When I first started racing mountain bikes in 2014, I think it’s fair to say that I had no idea what I was getting into. ZERO CLUE. I bumbled from race to race, crashing my face off, getting dead last, discovering that I had no idea how to deal with even the simplest mechanicals, and just generally making alllll the mistakes. But my biggest problem wasn’t the crashes or the mechanicals or the abysmal race results. It was what was going on between my ears. I was making myself miserable with self-criticism and self-loathing.
Developing a more positive (or at the very least, less destructive) attitude has been challenging, and it didn’t happen overnight. In fact, growing out of some of the habits I established in my first year of racing has taken nearly five years. If I had a time machine, I would love to rewind a few years and give my former self a serious shake — and the following eight bits of advice. Since I don’t have a time machine, this is a purely hypothetical exercise, but I suspect there are at least a few of you out there in a similar position to where I was five years ago. So, this one’s for you.
1. Getting dead last in a bike race is NOT the worst thing that can happen to a person. It really isn’t. I promise. It may feel like the end of the world, but it’s not. It’s a just a bike race. It’s just a bike race. It’s just a bike race. Repeat that to yourself ten times, get it tattooed on your forehead if you have to, I don’t care — do whatever it takes to make that sink in. IT. IS. JUST. A. BIKE. RACE.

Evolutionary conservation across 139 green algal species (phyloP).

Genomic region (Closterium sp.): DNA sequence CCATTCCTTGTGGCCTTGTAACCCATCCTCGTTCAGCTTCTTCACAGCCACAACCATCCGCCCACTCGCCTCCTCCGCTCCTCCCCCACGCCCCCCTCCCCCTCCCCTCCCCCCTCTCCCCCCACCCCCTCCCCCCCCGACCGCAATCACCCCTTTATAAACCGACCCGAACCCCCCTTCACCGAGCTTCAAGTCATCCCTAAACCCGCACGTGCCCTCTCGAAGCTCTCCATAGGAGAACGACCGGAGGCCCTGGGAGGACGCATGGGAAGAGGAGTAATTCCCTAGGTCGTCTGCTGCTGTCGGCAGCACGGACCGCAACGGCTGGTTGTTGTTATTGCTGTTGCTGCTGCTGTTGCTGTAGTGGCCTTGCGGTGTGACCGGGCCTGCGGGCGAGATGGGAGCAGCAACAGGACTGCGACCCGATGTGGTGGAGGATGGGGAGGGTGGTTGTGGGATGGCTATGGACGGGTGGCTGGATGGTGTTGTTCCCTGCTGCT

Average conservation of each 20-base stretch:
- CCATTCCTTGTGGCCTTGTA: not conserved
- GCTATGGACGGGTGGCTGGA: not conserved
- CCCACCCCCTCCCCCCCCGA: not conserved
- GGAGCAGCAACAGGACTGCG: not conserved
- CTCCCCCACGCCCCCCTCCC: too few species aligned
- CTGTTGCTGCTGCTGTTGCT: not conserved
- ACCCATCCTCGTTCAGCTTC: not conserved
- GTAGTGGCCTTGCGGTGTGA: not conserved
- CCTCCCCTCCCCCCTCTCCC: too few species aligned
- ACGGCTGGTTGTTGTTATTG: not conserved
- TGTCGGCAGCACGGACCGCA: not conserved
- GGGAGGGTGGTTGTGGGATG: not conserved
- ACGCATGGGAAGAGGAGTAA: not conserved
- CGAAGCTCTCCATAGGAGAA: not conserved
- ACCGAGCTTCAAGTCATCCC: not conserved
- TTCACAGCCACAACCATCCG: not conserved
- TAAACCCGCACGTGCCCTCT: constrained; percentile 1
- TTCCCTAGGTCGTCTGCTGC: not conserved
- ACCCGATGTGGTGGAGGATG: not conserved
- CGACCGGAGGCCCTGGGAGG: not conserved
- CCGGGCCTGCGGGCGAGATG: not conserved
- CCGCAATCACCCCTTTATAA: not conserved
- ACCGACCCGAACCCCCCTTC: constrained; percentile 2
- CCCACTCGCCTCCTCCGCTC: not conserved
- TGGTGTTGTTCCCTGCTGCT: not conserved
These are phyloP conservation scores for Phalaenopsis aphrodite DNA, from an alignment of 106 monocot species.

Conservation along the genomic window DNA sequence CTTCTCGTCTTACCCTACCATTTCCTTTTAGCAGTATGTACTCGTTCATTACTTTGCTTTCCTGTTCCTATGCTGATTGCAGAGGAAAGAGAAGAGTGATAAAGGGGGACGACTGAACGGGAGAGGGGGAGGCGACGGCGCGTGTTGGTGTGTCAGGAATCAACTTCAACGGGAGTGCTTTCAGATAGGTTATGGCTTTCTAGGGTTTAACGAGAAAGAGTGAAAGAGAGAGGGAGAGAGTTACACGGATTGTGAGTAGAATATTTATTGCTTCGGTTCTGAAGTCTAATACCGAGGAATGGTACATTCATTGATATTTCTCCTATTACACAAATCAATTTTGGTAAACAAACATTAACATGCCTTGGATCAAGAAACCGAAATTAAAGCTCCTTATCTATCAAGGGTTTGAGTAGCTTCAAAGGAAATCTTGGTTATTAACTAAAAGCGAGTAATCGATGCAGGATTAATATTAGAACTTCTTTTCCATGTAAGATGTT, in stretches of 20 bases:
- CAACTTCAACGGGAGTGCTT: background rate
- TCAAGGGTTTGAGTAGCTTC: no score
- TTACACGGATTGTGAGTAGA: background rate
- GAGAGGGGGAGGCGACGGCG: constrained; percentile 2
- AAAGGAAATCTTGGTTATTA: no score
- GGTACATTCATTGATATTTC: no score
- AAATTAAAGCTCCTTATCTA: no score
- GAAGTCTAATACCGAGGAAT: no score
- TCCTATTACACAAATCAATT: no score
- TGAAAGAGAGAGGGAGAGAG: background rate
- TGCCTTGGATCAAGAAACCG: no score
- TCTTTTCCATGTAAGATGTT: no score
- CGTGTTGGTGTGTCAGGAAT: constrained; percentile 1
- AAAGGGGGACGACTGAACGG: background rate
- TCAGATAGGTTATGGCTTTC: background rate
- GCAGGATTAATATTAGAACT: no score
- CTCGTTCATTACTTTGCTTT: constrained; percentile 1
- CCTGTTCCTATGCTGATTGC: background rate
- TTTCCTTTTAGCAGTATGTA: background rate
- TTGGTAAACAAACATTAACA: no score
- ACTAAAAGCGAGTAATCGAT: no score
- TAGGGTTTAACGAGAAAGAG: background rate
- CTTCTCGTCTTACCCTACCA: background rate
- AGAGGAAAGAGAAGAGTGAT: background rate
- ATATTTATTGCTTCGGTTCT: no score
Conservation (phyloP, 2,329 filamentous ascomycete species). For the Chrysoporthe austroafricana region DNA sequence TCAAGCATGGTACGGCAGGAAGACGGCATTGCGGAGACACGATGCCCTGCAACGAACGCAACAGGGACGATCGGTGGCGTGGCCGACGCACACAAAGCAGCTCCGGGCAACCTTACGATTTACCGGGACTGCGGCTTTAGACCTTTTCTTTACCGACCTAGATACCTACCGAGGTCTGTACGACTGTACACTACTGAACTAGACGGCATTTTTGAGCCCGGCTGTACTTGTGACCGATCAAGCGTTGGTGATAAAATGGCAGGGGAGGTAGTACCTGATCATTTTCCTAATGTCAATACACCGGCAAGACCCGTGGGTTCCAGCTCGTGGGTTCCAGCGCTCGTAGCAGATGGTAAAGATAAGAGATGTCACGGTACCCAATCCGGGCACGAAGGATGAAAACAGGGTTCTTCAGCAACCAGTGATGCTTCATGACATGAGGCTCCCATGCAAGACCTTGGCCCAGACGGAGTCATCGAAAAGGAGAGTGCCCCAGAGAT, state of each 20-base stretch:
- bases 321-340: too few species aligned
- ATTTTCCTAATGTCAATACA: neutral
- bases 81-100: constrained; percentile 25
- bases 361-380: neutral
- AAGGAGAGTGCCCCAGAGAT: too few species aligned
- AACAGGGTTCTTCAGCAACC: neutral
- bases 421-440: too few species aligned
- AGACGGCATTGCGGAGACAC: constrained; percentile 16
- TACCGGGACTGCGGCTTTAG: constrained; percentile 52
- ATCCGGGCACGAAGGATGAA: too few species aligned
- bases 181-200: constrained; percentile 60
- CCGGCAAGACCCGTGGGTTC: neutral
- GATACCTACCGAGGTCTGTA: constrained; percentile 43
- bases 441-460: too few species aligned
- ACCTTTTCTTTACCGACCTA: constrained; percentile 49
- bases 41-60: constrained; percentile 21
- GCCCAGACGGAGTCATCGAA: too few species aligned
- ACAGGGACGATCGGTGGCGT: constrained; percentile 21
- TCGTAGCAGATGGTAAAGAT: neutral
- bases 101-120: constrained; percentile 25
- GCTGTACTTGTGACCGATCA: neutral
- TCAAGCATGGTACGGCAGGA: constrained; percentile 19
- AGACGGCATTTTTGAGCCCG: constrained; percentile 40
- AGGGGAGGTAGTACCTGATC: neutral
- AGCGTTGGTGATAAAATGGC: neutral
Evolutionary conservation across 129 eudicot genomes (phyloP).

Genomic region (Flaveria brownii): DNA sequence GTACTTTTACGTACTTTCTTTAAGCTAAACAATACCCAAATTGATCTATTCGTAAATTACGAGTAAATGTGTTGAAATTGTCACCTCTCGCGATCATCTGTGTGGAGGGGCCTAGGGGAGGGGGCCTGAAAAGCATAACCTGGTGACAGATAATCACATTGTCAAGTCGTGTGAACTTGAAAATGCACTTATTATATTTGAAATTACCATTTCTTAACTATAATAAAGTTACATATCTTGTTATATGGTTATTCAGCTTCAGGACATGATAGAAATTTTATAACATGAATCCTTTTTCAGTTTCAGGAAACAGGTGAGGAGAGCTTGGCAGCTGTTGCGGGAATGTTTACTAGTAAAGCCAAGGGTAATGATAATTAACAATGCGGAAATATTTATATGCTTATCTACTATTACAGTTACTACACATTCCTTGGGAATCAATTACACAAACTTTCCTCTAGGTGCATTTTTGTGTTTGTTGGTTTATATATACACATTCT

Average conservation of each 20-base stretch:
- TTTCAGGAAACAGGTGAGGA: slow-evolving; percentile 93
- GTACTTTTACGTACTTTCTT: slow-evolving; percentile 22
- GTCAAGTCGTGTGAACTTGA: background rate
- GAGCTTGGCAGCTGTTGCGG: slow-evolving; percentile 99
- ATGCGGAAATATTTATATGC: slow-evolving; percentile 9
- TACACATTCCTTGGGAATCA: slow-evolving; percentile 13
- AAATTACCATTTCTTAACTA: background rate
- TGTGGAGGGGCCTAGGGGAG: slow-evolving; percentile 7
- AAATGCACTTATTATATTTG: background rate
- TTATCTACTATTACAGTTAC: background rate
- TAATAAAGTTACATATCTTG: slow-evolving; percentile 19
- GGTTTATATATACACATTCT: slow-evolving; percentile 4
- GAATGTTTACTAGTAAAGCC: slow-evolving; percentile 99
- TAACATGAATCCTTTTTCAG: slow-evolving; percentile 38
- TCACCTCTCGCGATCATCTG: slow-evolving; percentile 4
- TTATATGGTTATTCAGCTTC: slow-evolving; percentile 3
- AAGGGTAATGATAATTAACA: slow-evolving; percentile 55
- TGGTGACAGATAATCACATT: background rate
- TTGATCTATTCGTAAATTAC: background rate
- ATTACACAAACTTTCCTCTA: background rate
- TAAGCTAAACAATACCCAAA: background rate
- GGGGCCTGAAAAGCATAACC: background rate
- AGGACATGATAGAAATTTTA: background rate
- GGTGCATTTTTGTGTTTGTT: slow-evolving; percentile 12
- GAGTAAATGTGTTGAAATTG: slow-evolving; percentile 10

2. The fact that you want to keep trying and that you keep thinking you can do better, even when you are failing abysmally — that’s good. It’s not a delusion. It’s not egotistical. It’s called resilience. It’s called ambition. It’s called hope. Of all the things to beat yourself up about, this is a really stupid one. Cut it out.
3. Get a chain guide. Please. This will fix like 20% of your problems.
4. You aren’t humiliating yourself, if only because no one is paying attention. My biggest concern used to be what other people thought of my race results, never mind what I thought of them. The reality was two fold — yes, my race results sucked, but no one (like literally no one) but me was thinking about them much at all. If you don’t believe me, here is a by no means comprehensive list of things people aren’t paying attention to.
5. You are trying to control the wrong damn things. That’s all. Control the things you can control, starting, first and foremost, with the way you treat yourself.
6. You are way, way, way WAY tougher than you think you are.
7. One race (or even a year of races) is not a statement on your potential, or what you can achieve in the future. Stop carrying your failures around like a goddamn albatross. Move the f*ck on.
8. It’s supposed to be hard. If it were easy, you wouldn’t be interested in doing it. It [somehow] took me until this year to realize this, but all these challenges I’ve been talking about in the past seven points? Well, I’ve brought them on myself. Nobody forced me to do all these races that were beyond my ability level. Nobody forced me to race pro, or try to learn how to jump, or literally do any of the things that have made me cry with frustration over the past five years. This was the year I finally realized that it’s never going to get easier because, on some slightly sadistic level, I don’t want it to be easier and I never have.